Auditor General slams Moncton wastewater commission

The chairman of the Greater Moncton Sewerage Commission being scrutinized for its spending defended his board's actions Wednesday afternoon.

Chairman Ron LeBlanc defends his board's spending

The chairman of the Greater Moncton Sewerage Commission being scrutinized for its spending defended his board's actions Wednesday afternoon.

Auditor General Kim MacPherson is calling on the provincial government to strengthen the governance and accountability of wastewater commissions after a review raised significant concerns about the one in Moncton.

"The board members serve as volunteers, but we're not expected to pay for the expense that we incur on behalf of the commission," said Ron LeBlanc, chairman of the Greater Moncton Sewerage Commission.

"Now for my personal point of view, I've had just by correspondence point of view, over 9,000 correspondents that I deal back and forth with different people in managing this in the last three or four years, so that's just to offset some of the cost that I incurred. Not all of it, because I subsidized quite a bit of it."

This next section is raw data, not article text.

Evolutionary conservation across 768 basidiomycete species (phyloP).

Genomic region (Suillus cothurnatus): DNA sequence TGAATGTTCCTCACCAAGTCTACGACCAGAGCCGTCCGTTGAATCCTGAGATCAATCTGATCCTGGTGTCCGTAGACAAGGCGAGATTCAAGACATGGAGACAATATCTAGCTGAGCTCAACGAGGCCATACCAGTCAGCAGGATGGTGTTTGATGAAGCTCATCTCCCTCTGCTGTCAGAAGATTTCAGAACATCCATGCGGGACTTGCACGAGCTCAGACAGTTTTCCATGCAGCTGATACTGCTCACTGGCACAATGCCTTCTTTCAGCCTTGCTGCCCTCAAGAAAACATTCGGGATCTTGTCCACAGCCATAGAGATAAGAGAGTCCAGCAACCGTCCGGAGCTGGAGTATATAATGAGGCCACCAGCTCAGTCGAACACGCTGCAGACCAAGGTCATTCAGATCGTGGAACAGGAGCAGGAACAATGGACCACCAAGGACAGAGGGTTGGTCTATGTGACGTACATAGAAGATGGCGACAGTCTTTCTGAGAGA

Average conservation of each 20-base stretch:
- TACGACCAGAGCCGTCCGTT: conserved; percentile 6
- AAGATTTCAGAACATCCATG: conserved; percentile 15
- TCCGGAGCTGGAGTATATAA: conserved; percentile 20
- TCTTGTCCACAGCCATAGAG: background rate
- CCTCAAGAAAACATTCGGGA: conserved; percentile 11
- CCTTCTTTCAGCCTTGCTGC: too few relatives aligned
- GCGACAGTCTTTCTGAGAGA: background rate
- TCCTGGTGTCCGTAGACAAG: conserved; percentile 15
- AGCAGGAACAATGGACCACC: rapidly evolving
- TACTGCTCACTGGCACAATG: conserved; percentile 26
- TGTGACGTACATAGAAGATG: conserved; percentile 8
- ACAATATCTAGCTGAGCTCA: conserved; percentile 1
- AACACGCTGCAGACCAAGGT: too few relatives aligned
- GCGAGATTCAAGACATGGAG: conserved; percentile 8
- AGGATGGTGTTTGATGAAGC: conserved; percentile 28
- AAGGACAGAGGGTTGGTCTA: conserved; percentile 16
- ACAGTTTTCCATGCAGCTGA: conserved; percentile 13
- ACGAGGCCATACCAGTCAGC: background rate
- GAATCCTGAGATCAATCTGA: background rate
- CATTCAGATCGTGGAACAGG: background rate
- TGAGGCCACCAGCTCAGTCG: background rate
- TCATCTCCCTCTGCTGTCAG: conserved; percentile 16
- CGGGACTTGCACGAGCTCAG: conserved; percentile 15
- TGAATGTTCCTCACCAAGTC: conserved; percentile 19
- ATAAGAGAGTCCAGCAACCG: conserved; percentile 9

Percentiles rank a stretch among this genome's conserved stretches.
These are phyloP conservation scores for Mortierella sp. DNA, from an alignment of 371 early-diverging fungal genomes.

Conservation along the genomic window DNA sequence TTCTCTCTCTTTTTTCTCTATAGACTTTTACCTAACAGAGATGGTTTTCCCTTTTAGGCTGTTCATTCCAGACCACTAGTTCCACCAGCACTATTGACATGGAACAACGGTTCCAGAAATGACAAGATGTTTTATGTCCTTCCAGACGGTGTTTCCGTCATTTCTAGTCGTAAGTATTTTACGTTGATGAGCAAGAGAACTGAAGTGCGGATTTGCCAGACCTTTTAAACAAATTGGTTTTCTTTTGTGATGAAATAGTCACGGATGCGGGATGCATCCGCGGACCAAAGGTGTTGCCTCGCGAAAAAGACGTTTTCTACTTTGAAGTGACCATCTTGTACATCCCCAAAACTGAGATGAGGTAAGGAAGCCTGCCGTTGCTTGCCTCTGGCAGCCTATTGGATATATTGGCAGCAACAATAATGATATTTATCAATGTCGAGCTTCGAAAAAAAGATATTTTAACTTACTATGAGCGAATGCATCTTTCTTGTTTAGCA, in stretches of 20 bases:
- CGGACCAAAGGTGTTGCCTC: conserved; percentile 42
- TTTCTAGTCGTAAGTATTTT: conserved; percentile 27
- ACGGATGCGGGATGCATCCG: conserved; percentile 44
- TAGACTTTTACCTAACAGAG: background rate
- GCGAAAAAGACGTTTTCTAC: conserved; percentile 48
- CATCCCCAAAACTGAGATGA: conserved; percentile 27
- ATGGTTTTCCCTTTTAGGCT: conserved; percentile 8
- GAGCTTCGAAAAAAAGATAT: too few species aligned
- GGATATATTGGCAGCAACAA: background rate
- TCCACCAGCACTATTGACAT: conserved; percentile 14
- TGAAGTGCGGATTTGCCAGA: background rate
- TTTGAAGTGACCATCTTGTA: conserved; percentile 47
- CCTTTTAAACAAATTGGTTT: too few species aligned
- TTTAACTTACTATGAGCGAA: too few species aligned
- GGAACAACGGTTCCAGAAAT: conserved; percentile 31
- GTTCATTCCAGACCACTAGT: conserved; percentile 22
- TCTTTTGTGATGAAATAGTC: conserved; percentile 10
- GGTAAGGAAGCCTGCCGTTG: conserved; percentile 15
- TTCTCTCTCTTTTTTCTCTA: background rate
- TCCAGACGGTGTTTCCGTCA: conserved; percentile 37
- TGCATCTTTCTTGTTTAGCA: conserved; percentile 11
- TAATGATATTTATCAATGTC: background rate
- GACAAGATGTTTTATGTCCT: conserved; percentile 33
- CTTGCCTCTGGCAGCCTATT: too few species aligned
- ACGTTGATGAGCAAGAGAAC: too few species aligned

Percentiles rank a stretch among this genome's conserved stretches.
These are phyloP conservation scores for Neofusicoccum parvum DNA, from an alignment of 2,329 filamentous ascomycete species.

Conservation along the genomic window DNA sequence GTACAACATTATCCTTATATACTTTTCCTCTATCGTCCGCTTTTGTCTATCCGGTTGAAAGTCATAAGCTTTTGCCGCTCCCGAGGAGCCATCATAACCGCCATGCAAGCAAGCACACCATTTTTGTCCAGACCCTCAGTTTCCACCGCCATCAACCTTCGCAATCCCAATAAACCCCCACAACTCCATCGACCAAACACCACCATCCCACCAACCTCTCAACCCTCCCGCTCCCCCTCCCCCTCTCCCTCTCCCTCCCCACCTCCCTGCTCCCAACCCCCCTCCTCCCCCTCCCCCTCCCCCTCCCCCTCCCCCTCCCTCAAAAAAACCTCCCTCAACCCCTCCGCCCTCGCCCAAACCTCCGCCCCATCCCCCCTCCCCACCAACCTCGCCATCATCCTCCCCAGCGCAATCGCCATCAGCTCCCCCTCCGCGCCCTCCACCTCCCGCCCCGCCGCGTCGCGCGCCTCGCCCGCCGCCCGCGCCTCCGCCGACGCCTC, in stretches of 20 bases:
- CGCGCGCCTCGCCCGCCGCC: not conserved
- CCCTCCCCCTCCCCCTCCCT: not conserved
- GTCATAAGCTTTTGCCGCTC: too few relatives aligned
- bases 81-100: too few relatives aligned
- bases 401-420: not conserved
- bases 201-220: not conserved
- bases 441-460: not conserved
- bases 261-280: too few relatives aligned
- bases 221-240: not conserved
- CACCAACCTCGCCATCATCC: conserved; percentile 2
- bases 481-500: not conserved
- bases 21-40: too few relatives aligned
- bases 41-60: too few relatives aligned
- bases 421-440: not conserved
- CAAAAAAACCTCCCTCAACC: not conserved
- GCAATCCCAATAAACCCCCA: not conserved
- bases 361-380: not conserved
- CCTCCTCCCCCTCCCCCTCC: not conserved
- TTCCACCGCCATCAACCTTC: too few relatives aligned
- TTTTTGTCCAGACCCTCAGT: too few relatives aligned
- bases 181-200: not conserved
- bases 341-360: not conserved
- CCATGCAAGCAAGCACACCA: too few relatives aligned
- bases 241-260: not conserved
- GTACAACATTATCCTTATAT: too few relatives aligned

Moncton mayor responds

Moncton Mayor George LeBlanc said he will study the auditor general's report into the Greater Moncton Sewerage Commission.

He said the report raises a number of concerns that he'd like to see addressed.

"I would hope that we can work with the province of New Brunswick to address those deficiencies," LeBlanc said.

The commission covers the municipalities of Moncton, Riverview and Dieppe.

The auditor general's report, which was released on Wednesday, found a series of problems ranging from excessive travel to financial mismanagement.

MacPherson said she has concerns about a lack of oversight for Greater Moncton Sewerage Commission's board of directors, accountability of the commission and questionable financial practices in her report, tabled in the legislative assembly Wednesday.

"We do not believe that this commission is subject to sufficient monitoring and oversight," she wrote.

"There have been some financial decisions taken that should have been questioned, and in our opinion overturned by the board.

"We believe that involved municipalities and local ratepayers should be concerned with the current situation."